Monday, March 18, 2002

Yesterday, March 17th is known to most people as St. Patrick's Day. And indeed, St. Patrick deserves to be recognized, but from now on, I'll be celebrating not only St. Patrick's Day on March 17th, but also Chalmers Day. Thomas Chalmers was born on the coast of Scotland (Anstruther) on March 17, 1780. He was a brilliant young student who entered St. Andrews University at about the age of 11. His first love was mathematics, but likely to please his parents, he began to study theology and train for the ministry. After graduating from St. Andrews, he served the rural parish of Kilmany, while simultaneously serving as an assistant instructor in Mathematics at St. Andrews. By his own admission, he was more dedicated to mathematics than to ministry, but after watching two of his thirteen siblings die, and suffering from a serious illness himself, the Chief Shepherd got hold of this undershepherd's heart, and he began to tend the Lord's sheep wholeheartedly.


After 12 years ministering in Kilmany, he took a call to the Tron Church in Glasgow, a prestigious pulpit in Scotland. There he began to experiment, against conventional wisdom, with reviving the parish model, which he had done so effectively in rural Kilmany. "Maybe in the rural areas ," his critics said, "but not in Glasgow." Not only was Chalmers successful in reviving the parish at the Tron Church, but he was inspired to plant another church in the poorest and most corrupt section of Glasgow. The St. John's experiment was born in 1819, and quickly became an incredible success, ministering to 10,000 of the city's poorest inhabitants. Chalmers remained at St. John's until 1823 when he left to take the chair of Moral Philosophy at St. Andrews, followed by a position as Professor of Divinity at Edinburgh (1828-1843). In both places he trained aspiring pastors to minister the gospel and encouraged them to plant parish churches among the poor. In 1843 he led the conservatives out of the Church of Scotland, and was elected moderator of the newly formed Free Church of Scotland. He was immediately appointed Principal and Professor at New College, Edinburgh.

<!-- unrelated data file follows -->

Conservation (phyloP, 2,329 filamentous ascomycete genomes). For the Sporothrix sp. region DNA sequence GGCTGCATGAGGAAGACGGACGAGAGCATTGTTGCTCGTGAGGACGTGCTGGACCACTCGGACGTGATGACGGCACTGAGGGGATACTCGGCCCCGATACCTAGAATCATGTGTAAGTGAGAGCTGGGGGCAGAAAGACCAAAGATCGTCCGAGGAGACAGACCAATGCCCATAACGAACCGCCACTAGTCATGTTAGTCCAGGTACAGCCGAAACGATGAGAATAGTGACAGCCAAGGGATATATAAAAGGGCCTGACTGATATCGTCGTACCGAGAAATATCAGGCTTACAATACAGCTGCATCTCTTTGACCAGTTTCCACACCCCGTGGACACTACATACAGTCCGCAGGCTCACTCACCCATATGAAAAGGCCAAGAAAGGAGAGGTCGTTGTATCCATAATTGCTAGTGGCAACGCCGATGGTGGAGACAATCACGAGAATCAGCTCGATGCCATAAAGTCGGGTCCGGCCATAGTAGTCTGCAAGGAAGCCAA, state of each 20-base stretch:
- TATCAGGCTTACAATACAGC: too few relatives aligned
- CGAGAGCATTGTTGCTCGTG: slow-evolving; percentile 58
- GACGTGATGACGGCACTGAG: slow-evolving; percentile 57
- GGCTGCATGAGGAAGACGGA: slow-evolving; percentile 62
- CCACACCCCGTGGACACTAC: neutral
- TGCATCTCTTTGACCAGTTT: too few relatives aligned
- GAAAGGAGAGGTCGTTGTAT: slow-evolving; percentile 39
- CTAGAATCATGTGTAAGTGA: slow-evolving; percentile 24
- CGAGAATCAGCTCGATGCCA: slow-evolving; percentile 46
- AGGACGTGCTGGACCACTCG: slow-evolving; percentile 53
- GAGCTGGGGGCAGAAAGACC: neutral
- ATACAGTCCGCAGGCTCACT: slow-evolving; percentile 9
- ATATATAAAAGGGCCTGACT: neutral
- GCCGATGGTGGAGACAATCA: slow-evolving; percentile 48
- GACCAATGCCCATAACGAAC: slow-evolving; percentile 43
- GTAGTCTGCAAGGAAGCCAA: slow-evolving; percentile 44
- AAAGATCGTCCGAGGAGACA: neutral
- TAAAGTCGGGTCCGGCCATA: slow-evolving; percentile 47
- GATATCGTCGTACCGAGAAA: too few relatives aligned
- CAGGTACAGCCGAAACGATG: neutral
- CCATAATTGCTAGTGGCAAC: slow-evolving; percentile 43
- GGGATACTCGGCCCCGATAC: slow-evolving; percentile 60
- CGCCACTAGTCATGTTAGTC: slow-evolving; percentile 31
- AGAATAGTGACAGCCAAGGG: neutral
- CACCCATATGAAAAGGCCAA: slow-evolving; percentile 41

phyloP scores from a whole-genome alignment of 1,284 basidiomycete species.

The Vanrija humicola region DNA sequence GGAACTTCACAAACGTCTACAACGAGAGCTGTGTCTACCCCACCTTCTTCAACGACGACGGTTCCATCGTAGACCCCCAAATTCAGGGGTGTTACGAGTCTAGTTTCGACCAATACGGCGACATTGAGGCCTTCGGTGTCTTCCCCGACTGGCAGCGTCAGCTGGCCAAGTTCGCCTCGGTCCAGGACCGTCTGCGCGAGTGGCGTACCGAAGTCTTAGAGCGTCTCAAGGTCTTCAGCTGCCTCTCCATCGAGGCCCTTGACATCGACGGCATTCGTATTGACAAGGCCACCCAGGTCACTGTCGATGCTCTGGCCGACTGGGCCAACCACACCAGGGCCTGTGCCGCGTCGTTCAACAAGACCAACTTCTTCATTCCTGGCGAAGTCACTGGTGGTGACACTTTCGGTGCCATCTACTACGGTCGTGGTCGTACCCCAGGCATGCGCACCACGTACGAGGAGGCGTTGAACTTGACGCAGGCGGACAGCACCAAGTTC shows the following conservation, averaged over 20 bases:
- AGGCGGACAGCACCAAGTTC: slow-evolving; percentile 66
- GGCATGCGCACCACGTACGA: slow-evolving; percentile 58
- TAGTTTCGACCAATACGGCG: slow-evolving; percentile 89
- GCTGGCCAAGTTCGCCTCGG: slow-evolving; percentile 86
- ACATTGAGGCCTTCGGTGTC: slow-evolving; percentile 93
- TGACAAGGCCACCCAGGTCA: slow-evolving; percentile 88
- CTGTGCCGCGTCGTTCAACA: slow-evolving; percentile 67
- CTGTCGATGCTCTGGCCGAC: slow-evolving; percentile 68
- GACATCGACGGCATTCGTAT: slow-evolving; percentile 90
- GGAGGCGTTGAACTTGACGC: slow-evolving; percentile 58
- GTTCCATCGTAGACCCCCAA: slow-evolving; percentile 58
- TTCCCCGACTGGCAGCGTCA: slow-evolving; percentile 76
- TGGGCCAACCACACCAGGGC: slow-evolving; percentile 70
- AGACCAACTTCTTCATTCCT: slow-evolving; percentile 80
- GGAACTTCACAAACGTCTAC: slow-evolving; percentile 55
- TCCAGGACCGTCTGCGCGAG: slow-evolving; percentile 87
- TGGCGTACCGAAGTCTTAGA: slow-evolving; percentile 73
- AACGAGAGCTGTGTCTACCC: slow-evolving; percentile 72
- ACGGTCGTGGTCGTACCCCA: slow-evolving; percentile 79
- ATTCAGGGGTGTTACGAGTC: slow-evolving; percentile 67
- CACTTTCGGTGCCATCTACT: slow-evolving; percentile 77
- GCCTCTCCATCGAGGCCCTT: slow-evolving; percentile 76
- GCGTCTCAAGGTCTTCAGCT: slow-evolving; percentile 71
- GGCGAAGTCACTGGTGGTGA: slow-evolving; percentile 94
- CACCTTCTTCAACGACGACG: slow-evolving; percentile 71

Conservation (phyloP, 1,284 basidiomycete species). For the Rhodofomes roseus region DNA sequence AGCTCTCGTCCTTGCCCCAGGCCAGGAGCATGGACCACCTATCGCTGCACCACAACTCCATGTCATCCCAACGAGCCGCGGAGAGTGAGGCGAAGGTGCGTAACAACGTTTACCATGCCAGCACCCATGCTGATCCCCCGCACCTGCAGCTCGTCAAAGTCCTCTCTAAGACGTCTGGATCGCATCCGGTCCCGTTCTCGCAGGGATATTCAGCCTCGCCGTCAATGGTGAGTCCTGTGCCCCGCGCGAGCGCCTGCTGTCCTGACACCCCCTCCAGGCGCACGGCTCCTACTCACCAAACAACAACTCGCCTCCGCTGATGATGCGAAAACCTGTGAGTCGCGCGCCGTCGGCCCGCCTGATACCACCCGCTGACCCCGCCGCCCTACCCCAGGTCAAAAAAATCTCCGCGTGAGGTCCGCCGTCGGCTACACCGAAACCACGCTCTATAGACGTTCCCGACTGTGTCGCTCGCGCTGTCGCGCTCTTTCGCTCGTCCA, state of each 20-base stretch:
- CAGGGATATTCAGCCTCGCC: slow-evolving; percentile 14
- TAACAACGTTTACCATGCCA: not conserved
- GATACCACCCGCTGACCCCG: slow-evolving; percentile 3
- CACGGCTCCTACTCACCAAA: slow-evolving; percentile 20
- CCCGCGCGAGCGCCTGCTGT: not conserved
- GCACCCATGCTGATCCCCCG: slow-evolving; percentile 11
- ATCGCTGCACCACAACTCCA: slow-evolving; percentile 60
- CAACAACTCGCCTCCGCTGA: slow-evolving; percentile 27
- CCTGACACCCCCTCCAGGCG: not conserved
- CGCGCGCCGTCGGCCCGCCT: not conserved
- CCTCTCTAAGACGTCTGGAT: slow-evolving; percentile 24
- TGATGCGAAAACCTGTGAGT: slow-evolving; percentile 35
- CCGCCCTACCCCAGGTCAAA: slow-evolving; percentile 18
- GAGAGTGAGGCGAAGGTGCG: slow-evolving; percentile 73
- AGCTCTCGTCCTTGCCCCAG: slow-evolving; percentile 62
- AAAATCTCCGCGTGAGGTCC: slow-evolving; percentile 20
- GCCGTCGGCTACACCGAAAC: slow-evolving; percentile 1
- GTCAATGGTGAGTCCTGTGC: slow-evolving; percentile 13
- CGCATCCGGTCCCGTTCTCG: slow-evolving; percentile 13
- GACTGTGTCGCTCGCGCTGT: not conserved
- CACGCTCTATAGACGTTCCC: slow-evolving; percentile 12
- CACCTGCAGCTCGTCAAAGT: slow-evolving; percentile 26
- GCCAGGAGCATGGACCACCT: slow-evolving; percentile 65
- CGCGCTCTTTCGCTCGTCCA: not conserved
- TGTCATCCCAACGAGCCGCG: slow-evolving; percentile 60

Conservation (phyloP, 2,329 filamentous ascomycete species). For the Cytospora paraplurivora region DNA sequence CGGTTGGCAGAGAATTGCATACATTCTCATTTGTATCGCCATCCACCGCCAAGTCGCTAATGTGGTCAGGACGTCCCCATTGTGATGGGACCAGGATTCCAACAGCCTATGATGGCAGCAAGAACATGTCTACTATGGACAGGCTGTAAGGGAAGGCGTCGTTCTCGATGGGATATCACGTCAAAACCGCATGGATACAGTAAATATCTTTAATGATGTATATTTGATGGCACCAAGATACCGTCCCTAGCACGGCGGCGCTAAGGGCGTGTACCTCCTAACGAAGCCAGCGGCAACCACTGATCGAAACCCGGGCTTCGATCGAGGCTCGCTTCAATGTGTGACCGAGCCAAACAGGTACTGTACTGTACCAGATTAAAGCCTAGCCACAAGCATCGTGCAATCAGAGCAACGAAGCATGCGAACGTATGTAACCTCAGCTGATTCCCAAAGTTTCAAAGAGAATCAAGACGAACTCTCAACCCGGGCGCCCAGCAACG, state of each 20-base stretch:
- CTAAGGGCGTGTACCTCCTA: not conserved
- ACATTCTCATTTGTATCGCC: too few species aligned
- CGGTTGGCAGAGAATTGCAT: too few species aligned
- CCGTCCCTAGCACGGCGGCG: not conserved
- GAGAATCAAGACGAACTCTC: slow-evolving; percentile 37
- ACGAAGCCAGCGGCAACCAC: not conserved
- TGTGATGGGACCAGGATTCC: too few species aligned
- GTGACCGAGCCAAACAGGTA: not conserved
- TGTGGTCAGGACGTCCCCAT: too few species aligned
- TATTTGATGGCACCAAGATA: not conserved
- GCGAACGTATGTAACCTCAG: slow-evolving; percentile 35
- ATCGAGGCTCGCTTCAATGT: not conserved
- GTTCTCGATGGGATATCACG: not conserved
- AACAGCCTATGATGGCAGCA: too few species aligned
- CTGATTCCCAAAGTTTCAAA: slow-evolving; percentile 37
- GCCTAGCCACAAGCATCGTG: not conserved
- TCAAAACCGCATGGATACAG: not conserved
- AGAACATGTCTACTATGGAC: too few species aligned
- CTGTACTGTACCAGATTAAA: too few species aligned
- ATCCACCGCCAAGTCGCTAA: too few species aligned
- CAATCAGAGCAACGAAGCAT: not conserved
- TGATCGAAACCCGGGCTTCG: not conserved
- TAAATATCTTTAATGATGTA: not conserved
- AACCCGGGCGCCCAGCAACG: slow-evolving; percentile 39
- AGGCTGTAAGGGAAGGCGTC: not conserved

So what is the parish model that set Chalmers' ministry apart, and so transformed the worst neighborhood in Glasgow? Chalmers' parish model sought to battle the worst effects of the industrial revolution - dehumanization, horrible poverty, and the rapid increase of population in the city (mostly very poor families). Scotland's answer was the "poor laws." Chalmers vehemently opposed them, convinced that the parish church could better minister to and provide for the needy within their bounds, and could do so on a "human scale" combating the tendency toward "gargantuanism" which was so anonymous and untailored to individual situations. Chalmers believed that the paish serving its own was not only good for the poor, but was good for those of the higher classes too. He believed in class networking, which allowed relationships to be built between and among the classes within the parish, thus setting a natural context for ministry to those in need. In a charge to a young crop of deacons he said:

By putting ourselves under the roof of a poor neighbor, we in a manner put ourselves under his protection, we render him our superior...The true object is not to subsidize but to elevate...What now looks so formidable in the distance will on the actual encounter, dwindle into a very moderate and manageable affair. Both the facility and success of it will very much astonish yourselves.

This brief account of Chalmers ministry is woefully inadequate, but gives you something of an idea why he's one of my heroes. You can read more about Chalmers here, and I encourage you to do so.

Happy belated 222nd Birthday Dr. Chalmers!!

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